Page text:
I have spent the last 5 days, the first 5 days of this 2008th (by some calendars) year in a whirl of change. I probably look the same, I probably seem the same in other ways too...
Evaluate if you like. Here's a picture of myself and Mr. Butler at the beach around this time:
The new year coincidently (?) brought on some serious reflection into some personal issues I've been learning of, negotiating, and struggling with for a few years now. That's a pretty fast progression (in the grand scheme), but it's felt long enough. Brought on by the presence of warm, good people and intentional care of the soul (despite my stubborn unwillingness to care!), the revelation necessitates forward movement into the world with strength, gifts of love, and an ability to receive the infinite goodness that exists in the world.
I'm sure many others are experiencing a similar change (it is that time of year!) and it is inspiring to know my condition is universal.
So, with this change in thought comes plans to travel, plans to see art and culture that I've felt inaccessible to me in the past, plans to join the American Craft Council and participate in the contemporary merge of art and craft, continue to commit, with renewed vigor, to making the meaningful paintings and drawings, sculptures and installation pieces I've begun to make my regular practice. These are many: In this way, I'm still the old Rebecca-arie!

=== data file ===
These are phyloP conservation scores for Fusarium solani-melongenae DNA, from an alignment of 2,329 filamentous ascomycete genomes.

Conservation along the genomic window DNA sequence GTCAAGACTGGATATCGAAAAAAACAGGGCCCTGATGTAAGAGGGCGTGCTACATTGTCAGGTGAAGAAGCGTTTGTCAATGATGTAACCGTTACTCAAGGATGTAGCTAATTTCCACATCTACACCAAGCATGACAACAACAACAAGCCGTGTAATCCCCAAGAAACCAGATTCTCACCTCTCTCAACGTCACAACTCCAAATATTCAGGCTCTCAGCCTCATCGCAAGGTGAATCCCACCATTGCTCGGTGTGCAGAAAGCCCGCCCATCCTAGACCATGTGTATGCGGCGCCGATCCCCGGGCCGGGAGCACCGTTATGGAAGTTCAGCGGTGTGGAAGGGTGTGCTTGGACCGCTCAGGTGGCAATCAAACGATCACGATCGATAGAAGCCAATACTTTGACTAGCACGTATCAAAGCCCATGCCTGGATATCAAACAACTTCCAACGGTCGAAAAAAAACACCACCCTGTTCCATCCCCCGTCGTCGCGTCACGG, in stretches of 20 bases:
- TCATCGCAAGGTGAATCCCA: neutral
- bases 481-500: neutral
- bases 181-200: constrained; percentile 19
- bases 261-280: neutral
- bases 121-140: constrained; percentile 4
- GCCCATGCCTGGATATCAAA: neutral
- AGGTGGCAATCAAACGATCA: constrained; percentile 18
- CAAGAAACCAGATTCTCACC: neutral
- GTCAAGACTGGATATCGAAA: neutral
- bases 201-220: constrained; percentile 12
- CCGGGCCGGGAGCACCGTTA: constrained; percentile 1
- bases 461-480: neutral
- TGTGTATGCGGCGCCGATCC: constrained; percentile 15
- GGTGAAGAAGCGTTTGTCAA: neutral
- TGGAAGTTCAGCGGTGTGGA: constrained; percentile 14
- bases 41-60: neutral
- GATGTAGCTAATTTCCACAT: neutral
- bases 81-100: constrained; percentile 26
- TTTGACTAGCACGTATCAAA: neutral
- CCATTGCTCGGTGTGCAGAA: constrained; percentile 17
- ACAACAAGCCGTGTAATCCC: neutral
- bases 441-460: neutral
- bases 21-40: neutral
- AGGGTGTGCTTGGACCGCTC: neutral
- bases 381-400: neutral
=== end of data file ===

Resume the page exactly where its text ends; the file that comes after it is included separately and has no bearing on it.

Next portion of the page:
I mentioned that I'd seen the work of Agnes Martin at the Hirshorn Museum... Still inspired by that painting, I took the time to look her up and here's what I found:
I couldn't find info. for this painting, though I think it was done in the 70s.
"Within the narrow parameters she set for herself, a square format (72 inches x 72 inches until 1995, when she changed to 60 inches x 60 inches), thin washes of color, and straight graphite lines, the paintings were endlessly varied and beautiful."
The above quote felt poignant to what I am doing in my recent work... I don't think I'm on the same track, but I'm inspired to say the least.
I also read an interview with Agnes Martin when she was in her 80s living in Taos (1995?). In this interview she is so clean in her description and egoless and simple in her interpretation of her art and the process. At first, I felt sorry for the interviewer (A.M.'s responses are so solid and short), but then I realized that the work of Agnes Martin and her philosophies of art making couldn't produce any more description. Minimalism frees the artist and the viewer from complexity and convolution. It's an act of love I'm happy to receive.
Click here to go to the 1996 Art in America Joan Simon interview with Agnes Martin.